|February||Humidifiers, Indoor furniture, Exercise equipment|
|March||Digital cameras, Humidifiers, Small consumer electronics,
TVs, Winter sports gear
|April||Computers, Digital cameras, Lawn mowers, Spring clothing|
|May||Athletic apparel/shoes, Camping/outdoor gear, Carpeting, Cordless phones, Lawn mowers, Mattresses, Small consumer electronics|
|June||Camcorders, Carpeting, Computers, Indoor furniture, Pots, pans, and dishware, Small consumer electronics, Summer sports gear, Swimwear|
|July||Camcorders, Indoor furniture, Outdoor furniture, Swimwear|
|August||Air conditioners, Backpacks, Dehumidifiers, Outdoor furniture, Snow blowers|
|September||Bikes, Digital cameras, Gas grills, Lawn mowers, Shrubs, trees, and perennials, Small consumer electronics, Snow blowers|
|October||Bikes, Computers, Digital cameras, Gas grills, Lawn mowers, Winter coats|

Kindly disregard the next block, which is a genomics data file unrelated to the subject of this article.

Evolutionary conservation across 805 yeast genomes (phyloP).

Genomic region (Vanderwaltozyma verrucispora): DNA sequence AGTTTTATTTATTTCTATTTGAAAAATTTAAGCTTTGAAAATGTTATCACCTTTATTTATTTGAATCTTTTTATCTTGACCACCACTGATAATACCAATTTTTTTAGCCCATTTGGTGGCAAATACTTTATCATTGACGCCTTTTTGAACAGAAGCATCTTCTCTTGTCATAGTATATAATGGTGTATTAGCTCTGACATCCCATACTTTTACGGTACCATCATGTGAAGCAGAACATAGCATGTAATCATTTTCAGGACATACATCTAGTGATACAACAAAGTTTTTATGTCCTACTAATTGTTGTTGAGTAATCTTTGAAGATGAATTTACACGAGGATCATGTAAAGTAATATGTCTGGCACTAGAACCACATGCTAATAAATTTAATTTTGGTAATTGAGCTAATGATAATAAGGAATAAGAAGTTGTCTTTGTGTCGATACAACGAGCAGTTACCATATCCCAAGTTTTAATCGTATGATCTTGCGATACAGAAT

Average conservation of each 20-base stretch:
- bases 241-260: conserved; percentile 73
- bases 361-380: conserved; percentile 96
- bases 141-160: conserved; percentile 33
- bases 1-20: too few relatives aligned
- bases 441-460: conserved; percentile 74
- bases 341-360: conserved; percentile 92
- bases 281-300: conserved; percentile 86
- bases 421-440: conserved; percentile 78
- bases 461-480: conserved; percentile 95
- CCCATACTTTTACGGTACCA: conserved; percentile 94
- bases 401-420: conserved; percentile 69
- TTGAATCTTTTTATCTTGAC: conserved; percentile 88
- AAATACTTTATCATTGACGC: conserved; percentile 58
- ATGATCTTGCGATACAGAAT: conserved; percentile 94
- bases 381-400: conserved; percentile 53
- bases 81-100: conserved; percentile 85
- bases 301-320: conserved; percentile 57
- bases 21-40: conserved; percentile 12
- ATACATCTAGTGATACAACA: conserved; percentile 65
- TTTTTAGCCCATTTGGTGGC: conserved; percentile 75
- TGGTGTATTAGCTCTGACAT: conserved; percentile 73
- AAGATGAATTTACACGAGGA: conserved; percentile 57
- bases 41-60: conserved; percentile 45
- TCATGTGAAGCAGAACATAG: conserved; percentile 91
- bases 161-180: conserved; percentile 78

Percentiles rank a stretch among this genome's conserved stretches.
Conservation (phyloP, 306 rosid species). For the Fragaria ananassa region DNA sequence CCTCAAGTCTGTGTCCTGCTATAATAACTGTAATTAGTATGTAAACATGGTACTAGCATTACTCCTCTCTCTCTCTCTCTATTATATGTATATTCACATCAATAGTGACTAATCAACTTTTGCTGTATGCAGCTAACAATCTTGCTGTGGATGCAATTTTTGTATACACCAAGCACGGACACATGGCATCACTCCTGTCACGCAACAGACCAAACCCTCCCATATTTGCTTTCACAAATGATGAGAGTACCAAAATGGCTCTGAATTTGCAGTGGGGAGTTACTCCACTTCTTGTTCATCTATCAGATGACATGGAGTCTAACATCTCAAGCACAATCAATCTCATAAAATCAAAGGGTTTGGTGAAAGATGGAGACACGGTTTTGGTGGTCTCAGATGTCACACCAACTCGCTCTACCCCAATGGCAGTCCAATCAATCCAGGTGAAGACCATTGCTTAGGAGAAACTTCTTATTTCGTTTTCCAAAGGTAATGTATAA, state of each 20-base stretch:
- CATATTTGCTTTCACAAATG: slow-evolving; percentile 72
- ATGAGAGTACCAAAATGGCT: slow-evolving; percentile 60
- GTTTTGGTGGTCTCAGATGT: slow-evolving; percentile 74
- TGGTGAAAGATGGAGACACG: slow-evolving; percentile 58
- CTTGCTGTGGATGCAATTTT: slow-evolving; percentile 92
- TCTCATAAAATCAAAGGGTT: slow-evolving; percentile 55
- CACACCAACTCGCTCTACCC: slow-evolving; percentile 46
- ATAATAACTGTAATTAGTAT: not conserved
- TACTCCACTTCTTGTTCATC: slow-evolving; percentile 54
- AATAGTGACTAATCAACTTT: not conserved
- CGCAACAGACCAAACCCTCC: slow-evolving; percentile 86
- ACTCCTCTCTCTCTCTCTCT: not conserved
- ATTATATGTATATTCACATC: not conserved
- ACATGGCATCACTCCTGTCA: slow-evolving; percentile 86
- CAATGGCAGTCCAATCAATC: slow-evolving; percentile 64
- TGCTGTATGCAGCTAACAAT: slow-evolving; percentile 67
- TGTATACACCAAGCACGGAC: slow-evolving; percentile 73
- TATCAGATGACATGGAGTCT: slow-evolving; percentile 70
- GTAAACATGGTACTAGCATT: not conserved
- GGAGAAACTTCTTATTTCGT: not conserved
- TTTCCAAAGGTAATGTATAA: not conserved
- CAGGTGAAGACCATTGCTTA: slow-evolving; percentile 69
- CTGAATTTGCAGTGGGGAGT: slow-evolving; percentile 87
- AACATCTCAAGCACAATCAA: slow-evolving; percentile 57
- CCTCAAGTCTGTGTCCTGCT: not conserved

|November||Baby products, Bikes
Camcorders, Gas grills, GPS navigators, Toys, TVs
|December||Bikes, Camcorders, Gas grills, GPS navigators, Home appliances (large and small), Small consumer electronics, Toys, TVs|
Is Anything Worth Braving the Black Friday Crush?
But what about those tempting Black Friday ads that blare savings of 50%, 60%, even 70% off? Certainly, retailers’ top Black Friday deals — otherwise known as “doorbusters” — offer adventurous shoppers impressive savings that can still be worthwhile. Here are the items that pop up on stores’ ads year after year at rock-bottom prices:
- Appliances/home goods: Cookware, countertop appliances, tools, vacuums
- Large electronics: TVs
- Small electronics: Tablets, laptops, wearables
- Media: DVDs, video games
If you set your sights on a tempting Black Friday deal, make sure you’re realistic about what it will take to snag it. These doorbusters are typically retailers’ loss leaders; that is, the items are deeply discounted purely to get you in the door — so you’ll buy other things at not-as-compelling prices.
“Retailers trot out the big ticket items to attract shoppers, and hope they stick around to buy a bunch of other gifts, too,” Green said.
Black Friday ‘gotcha’ tactics
Unless you’re willing to camp out on the store’s doorstep, limited quantities mean you might not get the item you covet. Will you have the strength to walk away, or will you wander the store aisles in search of other purchases just to justify the trip?